D.C. May Be Liable for Forcing Disabled to Abort
WASHINGTON (CN) - The District of Columbia cannot subvert 12-year-old claims that it forced mentally disabled patients to have abortions or other elective surgeries, a federal judge ruled.
Three women with "significant intellectual disabilities" sued the city in 2001, claiming that the agency now known as the Department on Disability Services improperly authorized elective medical procedures to be performed on them in violation of their constitutional rights.
"Two plaintiffs, known as Jane Does I and III, had their pregnancies aborted in 1984 and 1978, respectively," U.S. District Judge Rudolph Contreras wrote.
The plaintiffs in the case, two of whom have since died, are challenging the policies under which the city provided substituted consent to medical procedures for intellectually disabled patents in its care and unable to make their own medical decisions.
In addition to the two abortions, a third women claimed that the district forced her to surgically correct her extropia, a condition in which one eye deviates from other.
Ultimately, the D.C. Circuit vacated an initial injunction that prohibited the district from making such medical decisions for mentally ill patients, and the district moved to dismiss the second amended complaint.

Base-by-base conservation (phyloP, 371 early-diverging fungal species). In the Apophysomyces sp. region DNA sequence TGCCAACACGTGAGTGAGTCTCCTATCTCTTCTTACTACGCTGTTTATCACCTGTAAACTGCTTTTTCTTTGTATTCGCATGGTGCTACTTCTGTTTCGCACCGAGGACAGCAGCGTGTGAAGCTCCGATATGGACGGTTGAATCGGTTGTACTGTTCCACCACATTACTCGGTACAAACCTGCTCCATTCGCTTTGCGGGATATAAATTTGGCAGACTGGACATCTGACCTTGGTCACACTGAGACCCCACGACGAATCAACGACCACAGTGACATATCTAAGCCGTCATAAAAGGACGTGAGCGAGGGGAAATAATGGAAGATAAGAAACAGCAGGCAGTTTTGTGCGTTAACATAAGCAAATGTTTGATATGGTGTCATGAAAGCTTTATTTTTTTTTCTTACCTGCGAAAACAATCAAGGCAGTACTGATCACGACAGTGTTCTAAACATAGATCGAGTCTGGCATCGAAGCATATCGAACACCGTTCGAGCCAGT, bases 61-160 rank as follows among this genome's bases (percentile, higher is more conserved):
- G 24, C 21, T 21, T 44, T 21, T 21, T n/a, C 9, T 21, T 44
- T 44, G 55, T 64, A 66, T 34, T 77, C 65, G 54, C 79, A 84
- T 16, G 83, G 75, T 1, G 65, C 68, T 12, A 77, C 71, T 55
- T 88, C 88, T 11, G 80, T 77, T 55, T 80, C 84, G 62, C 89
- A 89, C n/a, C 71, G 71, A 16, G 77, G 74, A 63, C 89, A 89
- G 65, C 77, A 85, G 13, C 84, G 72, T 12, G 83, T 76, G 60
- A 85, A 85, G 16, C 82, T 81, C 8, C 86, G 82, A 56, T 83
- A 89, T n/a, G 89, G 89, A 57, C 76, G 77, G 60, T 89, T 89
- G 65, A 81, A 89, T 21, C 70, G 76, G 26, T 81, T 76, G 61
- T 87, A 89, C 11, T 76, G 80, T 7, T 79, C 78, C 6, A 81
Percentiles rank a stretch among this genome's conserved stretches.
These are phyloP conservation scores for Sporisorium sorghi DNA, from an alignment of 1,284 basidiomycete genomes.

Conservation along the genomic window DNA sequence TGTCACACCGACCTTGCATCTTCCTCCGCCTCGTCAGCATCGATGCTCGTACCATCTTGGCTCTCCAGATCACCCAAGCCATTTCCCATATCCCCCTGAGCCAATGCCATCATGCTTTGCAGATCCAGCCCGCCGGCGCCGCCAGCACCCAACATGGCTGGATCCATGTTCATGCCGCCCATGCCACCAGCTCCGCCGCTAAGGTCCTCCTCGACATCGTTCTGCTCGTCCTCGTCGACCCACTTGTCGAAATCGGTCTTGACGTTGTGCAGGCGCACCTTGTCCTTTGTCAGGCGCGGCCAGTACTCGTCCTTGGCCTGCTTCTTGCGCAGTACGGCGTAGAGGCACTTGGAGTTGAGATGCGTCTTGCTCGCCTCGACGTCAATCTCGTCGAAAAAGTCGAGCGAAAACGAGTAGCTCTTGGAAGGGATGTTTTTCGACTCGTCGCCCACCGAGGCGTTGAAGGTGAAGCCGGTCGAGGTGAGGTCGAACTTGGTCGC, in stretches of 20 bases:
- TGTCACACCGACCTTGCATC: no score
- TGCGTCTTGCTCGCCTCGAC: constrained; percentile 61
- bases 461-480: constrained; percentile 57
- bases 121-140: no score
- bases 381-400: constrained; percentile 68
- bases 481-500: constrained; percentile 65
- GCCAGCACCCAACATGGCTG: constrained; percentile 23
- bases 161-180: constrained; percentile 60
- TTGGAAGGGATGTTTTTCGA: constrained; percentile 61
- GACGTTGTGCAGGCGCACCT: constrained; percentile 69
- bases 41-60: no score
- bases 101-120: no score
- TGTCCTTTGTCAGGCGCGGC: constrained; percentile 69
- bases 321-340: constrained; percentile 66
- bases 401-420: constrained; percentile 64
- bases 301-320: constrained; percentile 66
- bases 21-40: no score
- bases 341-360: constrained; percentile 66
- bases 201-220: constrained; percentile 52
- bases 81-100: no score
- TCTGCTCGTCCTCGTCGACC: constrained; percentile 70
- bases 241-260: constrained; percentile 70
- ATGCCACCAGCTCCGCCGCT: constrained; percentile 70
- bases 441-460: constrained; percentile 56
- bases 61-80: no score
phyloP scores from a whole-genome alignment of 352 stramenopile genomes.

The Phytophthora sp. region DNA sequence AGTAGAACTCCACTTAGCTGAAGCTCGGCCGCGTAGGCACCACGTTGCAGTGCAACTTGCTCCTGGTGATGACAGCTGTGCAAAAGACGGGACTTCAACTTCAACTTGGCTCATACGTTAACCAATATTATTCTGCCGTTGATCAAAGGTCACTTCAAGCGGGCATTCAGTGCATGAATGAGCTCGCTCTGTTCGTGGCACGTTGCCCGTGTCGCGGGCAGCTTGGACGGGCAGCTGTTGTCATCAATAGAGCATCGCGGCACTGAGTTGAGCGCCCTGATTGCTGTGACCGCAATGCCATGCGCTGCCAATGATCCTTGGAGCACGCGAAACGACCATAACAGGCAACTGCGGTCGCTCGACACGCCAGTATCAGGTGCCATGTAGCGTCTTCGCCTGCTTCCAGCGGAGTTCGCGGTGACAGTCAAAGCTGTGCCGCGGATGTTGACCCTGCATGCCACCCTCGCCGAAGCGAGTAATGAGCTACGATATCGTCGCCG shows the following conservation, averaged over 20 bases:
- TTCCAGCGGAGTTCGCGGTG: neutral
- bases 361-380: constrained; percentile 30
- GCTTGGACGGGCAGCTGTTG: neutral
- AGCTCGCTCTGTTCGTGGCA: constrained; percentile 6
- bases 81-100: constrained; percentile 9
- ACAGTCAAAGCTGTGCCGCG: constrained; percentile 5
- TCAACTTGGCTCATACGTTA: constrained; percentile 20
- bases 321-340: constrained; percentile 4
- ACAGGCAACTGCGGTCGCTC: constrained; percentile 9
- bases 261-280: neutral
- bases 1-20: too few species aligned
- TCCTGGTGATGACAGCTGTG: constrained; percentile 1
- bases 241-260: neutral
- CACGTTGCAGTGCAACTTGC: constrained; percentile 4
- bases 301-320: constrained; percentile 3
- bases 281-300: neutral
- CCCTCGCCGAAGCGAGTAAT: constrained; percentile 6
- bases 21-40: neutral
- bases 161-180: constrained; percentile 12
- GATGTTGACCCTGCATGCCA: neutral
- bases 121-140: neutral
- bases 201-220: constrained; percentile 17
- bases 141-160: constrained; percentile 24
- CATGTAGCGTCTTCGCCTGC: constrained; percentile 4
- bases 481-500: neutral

U.S. District Judge Rudolph Contreras found last week, however, that questions of law still remain.
"This case involves weighty allegations that have long awaited resolution," Contreras wrote. "For the reasons discussed above, the court concludes that they must remain unresolved somewhat longer, and will therefore deny the District's motion to dismiss."
Though the law has changed somewhat over the years, Contreras ruled that the abortions may have infringed on the women's constitutional rights.
"Like sterilization, compulsory abortion infringes on a woman's right to have children," the decision states. "Although it may be a lesser infringement, it is still a significant one."
Contreras noted a finding from her predecessor on the case that "greater protections may attach to decisions regarding their right to have children."
"And in any case, the court cannot determine the adequacy of the procedural protections provided to Jane Does I and III in the course of determining their incompetency and authorizing their abortions without knowing what those procedures were - information that is not currently before the court," he added.
Jane Doe II's claims likewise survive, according to the ruling.
Jane Doe I is the sole living plaintiff, but the other plaintiffs' estates have kept the lawsuit alive, Contreras noted.
He said that the case will be "brought to a close as expeditiously as the court can fairly manage."